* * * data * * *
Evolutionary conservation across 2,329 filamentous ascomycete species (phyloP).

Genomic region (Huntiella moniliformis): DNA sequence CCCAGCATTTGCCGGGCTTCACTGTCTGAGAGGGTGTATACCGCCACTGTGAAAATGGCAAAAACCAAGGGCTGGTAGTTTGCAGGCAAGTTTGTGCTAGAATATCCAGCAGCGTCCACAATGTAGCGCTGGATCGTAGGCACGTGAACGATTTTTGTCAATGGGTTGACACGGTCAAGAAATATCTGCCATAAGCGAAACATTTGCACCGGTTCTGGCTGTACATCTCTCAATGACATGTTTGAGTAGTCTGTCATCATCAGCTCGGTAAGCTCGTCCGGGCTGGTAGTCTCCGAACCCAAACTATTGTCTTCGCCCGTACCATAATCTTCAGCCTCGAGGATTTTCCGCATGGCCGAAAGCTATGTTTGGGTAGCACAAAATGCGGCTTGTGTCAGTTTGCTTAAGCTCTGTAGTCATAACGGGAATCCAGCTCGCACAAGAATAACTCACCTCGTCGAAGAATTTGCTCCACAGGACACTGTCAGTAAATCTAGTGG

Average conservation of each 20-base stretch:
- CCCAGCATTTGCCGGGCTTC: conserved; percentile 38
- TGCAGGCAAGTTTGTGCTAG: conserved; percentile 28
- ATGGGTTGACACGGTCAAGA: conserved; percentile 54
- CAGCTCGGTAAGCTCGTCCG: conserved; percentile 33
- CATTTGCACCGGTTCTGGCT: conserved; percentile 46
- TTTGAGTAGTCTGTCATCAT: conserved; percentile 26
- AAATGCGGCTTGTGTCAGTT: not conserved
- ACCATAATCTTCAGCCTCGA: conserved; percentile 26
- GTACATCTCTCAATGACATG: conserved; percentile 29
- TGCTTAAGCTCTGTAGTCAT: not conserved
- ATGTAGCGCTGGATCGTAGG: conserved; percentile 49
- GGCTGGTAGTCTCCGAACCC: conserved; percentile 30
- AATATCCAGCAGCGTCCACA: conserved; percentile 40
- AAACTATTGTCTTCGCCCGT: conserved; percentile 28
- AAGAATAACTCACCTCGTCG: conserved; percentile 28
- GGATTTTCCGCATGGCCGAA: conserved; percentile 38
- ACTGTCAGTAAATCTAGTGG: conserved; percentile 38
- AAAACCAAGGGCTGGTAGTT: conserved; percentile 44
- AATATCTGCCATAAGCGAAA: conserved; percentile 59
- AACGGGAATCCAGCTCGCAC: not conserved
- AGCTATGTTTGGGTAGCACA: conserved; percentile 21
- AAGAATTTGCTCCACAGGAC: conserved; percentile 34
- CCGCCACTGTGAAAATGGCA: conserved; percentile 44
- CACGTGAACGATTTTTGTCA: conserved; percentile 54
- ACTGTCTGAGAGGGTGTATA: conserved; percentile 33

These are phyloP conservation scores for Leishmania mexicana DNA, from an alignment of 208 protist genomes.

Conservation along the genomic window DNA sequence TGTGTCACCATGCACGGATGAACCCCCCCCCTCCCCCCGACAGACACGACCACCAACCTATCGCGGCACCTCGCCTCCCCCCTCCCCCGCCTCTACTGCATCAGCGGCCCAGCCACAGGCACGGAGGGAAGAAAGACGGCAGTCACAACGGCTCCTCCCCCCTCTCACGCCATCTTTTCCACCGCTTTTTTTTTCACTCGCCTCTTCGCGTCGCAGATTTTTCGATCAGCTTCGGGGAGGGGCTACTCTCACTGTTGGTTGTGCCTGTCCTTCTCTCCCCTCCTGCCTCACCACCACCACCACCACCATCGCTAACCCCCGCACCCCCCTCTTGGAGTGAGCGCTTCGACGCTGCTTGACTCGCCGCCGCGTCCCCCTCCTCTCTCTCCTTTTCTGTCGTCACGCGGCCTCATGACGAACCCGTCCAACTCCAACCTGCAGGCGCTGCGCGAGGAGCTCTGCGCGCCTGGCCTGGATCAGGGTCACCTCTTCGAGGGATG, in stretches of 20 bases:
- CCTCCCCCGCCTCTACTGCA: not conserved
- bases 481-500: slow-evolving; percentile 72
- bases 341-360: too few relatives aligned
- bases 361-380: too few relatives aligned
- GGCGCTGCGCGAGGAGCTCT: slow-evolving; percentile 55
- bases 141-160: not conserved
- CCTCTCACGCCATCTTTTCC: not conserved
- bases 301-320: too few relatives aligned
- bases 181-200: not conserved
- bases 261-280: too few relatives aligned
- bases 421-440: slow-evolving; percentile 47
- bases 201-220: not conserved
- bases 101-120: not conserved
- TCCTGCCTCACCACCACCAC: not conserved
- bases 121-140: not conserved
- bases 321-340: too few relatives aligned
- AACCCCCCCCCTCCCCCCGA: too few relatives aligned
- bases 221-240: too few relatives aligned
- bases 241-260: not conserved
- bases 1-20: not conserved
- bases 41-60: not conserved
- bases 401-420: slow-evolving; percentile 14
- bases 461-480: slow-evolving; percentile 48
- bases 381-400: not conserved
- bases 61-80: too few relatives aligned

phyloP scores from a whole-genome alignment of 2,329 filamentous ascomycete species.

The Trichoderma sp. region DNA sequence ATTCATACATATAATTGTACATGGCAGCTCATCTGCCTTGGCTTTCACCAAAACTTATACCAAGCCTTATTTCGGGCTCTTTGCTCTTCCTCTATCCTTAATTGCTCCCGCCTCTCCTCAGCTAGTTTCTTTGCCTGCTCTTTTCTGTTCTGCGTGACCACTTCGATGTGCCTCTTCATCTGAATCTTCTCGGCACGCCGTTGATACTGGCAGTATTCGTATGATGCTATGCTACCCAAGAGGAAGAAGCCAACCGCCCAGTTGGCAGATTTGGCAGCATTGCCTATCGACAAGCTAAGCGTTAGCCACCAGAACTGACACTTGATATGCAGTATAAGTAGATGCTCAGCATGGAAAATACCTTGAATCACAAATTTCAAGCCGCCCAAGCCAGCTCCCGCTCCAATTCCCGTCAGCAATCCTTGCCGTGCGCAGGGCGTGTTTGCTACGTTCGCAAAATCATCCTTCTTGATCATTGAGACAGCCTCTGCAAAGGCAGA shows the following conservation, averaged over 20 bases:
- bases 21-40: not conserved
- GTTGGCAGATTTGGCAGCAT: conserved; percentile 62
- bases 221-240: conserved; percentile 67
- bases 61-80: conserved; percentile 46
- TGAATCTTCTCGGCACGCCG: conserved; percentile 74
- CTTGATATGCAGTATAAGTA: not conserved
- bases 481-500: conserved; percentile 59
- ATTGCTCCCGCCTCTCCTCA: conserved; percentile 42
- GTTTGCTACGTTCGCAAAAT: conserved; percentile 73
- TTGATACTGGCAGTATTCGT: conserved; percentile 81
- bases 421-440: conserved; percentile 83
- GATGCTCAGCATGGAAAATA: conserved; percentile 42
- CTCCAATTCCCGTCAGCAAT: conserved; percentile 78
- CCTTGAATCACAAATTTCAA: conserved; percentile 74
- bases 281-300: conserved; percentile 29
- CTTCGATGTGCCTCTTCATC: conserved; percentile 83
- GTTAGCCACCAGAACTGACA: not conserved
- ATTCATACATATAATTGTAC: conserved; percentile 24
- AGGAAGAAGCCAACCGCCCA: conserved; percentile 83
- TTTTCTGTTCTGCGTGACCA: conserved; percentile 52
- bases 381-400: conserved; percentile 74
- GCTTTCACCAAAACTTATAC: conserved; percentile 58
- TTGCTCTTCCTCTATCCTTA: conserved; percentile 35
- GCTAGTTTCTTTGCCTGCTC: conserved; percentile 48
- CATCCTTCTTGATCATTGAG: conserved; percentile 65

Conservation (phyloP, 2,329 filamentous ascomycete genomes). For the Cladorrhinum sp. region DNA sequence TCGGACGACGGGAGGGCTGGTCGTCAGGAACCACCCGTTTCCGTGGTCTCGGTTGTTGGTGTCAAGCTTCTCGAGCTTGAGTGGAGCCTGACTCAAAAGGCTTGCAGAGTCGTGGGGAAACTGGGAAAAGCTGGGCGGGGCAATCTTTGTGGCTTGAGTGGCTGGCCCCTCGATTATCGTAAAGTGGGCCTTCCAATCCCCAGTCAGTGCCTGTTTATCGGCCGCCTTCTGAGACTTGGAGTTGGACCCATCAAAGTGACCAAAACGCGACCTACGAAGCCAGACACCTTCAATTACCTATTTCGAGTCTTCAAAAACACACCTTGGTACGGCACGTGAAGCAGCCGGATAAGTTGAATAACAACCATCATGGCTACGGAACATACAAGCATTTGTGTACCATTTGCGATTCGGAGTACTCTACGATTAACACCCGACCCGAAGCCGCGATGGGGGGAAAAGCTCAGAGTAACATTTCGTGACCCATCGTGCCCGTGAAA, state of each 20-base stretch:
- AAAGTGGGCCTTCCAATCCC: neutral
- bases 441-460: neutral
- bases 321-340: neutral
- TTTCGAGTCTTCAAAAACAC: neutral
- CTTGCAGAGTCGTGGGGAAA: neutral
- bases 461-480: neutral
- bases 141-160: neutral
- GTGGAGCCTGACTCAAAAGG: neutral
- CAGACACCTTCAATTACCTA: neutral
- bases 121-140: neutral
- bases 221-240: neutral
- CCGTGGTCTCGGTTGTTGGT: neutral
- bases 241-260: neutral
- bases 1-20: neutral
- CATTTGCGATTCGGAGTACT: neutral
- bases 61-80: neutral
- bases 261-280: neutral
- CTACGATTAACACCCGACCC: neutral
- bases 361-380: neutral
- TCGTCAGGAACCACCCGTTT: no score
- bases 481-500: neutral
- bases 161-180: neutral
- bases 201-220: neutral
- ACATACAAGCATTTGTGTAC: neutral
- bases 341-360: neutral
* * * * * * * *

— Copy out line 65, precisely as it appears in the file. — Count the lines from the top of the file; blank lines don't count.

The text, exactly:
- ATTGCTCCCGCCTCTCCTCA: conserved; percentile 42